Stock Market Boom


The present ripple in stock market prices has made reading the economic newspapers a less painful affair. The last two years or so has been a lesson in level of our ignorance of basic economics and our unending greed. Is Infosys worth 32 times PE? Yes, all of us believed. Not so, the world is now telling us.

Where will we go from here? I want to say something profound which sounds vaguely impressive. But the reality is no one knows anything. Nobody has a clue about what would happen in the next six months, let alone three years or so.

So what should we do now? Assume the worst for the future and hope to make the best out of present (remember the song from Waqt- Aage bi jane na tu?) If you are in a position to make some profit or at least recover your orignal cost, do so immediately. Invest it in a mix of fixed income securities and large cap shares whose movement in the last 12 to 24 months has not been too volatile. The gap between the highest and lowest price should not be too large. The down side should be bearable and the up side should be tolerable and not too wild. Understand the industry and study the company you are going to invest. If you do not understand it well, do not touch it.

One view I heard today is that the market is driven by liquidity and not by intrisnic merit. So some wild swings could still happen. We should not have minor earthquakes in our heart when it happens.

Repaying loans out of surplus funds seems to be a good idea. I had thought of it and rejected it last time around. I was greedy. This time, all surplus cash would be used to repay loans accumulated in good times.

Lastly, consult a good astrologer, if you belive in astrology. If he tells you that your time is bad (saturn is changing in Sep 09.), desist from any decision except to keep money in Banks (good banks and not cooperative banks run by people like Ketan Parekh ). Perhaps astrologers are believable than investment bankers. At least astrologers have been around for several thousand years and still survived. Investment bankers did not survive even one down turn.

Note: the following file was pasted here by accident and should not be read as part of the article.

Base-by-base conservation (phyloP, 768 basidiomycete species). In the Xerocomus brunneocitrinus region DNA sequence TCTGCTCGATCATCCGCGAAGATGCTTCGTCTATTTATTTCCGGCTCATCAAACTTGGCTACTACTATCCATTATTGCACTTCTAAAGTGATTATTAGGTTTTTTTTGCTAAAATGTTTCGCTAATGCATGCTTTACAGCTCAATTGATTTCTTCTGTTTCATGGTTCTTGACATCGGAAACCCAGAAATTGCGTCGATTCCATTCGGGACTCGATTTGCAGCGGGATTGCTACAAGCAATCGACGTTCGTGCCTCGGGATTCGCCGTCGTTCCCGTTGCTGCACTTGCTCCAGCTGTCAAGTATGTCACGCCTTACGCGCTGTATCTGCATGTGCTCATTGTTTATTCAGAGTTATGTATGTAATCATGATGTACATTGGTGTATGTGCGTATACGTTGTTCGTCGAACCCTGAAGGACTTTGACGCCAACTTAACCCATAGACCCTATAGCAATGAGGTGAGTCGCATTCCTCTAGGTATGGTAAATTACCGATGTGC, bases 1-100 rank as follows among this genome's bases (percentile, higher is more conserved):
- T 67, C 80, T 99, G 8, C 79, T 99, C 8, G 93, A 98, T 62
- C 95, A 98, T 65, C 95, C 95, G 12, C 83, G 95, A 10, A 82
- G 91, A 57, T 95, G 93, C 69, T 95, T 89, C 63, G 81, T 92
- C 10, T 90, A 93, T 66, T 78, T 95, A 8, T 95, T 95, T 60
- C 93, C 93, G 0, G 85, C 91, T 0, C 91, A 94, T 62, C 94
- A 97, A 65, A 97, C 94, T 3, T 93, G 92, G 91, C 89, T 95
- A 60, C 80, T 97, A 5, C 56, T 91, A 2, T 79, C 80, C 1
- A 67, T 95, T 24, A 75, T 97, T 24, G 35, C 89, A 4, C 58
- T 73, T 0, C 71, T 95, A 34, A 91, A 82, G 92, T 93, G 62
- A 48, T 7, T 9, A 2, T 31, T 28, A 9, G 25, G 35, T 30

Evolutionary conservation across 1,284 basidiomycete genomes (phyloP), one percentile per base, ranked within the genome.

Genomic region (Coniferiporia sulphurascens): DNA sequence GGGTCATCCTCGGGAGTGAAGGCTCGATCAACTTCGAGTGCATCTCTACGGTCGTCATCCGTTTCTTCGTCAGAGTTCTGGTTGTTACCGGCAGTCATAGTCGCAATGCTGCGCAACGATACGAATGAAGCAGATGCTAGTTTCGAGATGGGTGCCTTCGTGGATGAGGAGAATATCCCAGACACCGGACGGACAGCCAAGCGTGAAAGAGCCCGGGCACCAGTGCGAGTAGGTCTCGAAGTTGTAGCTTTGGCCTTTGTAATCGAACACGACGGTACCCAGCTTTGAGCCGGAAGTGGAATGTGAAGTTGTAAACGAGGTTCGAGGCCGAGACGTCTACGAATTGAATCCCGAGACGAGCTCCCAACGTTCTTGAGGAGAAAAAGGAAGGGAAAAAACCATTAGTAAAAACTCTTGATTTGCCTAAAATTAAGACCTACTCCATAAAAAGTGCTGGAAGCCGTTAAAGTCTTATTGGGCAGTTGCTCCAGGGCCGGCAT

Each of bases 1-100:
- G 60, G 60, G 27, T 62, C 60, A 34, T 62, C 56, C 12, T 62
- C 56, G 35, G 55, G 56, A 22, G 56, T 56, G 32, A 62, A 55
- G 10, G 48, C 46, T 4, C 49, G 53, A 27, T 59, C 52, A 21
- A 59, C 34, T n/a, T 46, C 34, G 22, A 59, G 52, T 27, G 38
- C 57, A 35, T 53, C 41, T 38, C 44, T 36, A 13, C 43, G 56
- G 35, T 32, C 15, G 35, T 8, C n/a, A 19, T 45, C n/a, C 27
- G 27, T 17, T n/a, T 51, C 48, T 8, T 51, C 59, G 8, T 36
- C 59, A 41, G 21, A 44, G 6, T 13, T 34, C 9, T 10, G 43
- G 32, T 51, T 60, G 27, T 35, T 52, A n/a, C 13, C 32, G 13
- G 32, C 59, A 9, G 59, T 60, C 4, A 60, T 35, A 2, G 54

So who would you chose? Astrologers or Investment Bankers

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4 Responses to Stock Market Boom

  1. Harish Ganesh says:

    Nice post. The bottom line is that one needs to have faith in the markets. Devise a strategy and stick to it. If one is looking at returns then there is no better place than the stock market. while one cannot predict what will happen 2-3 years down the line, experience and history suggests that in that time frame, the returns will make one happy. But there are no guarantees in life, that applies only to refrigerators 🙂

    • anjeneyan says:

      You are right. But my investments made in 2007 declined in value significantly and only now they are showing some improvement. The blog was in response to this experience. I use Citibank and they just went with the tide and did not seem to know anything much. I had not devoted much time to review my investments and so I paid for this neglect.

      Hope you read my other blogs . I would appreciate your comments on it.
      Anjeneyan

      • Harish Ganesh says:

        Form whatever little experience I have had in the market, I have seen that portfolio managers can’t be depended upon.A hands-on approach is what works best. PMs always have an eye on the fees being generated. Another thing that works well is a MF SIP. Many experts slam MFs, but for busy investors they are a boon, especially the SIP route. Moreover, I don’t think a 12-18 month period is a good enough time frame to judge the performance of your portfolio especially in a bear market. There is no soul in the market who has not been hit during this period.

  2. anantharaman says:

    Chitappa, the most important thing that you require for making money in the stock market is patience. You simply cannot survive by looking at the prices every other day. For eg, I bought a particular stock when it was trading at 194. From the day I bought the stock,it started hitting its lower circuit every day till the time it reached around 80. If I had sold it at that point, it would have been a huge loss. I held on to it and it gave me handsome returns of 300% over 1 year.

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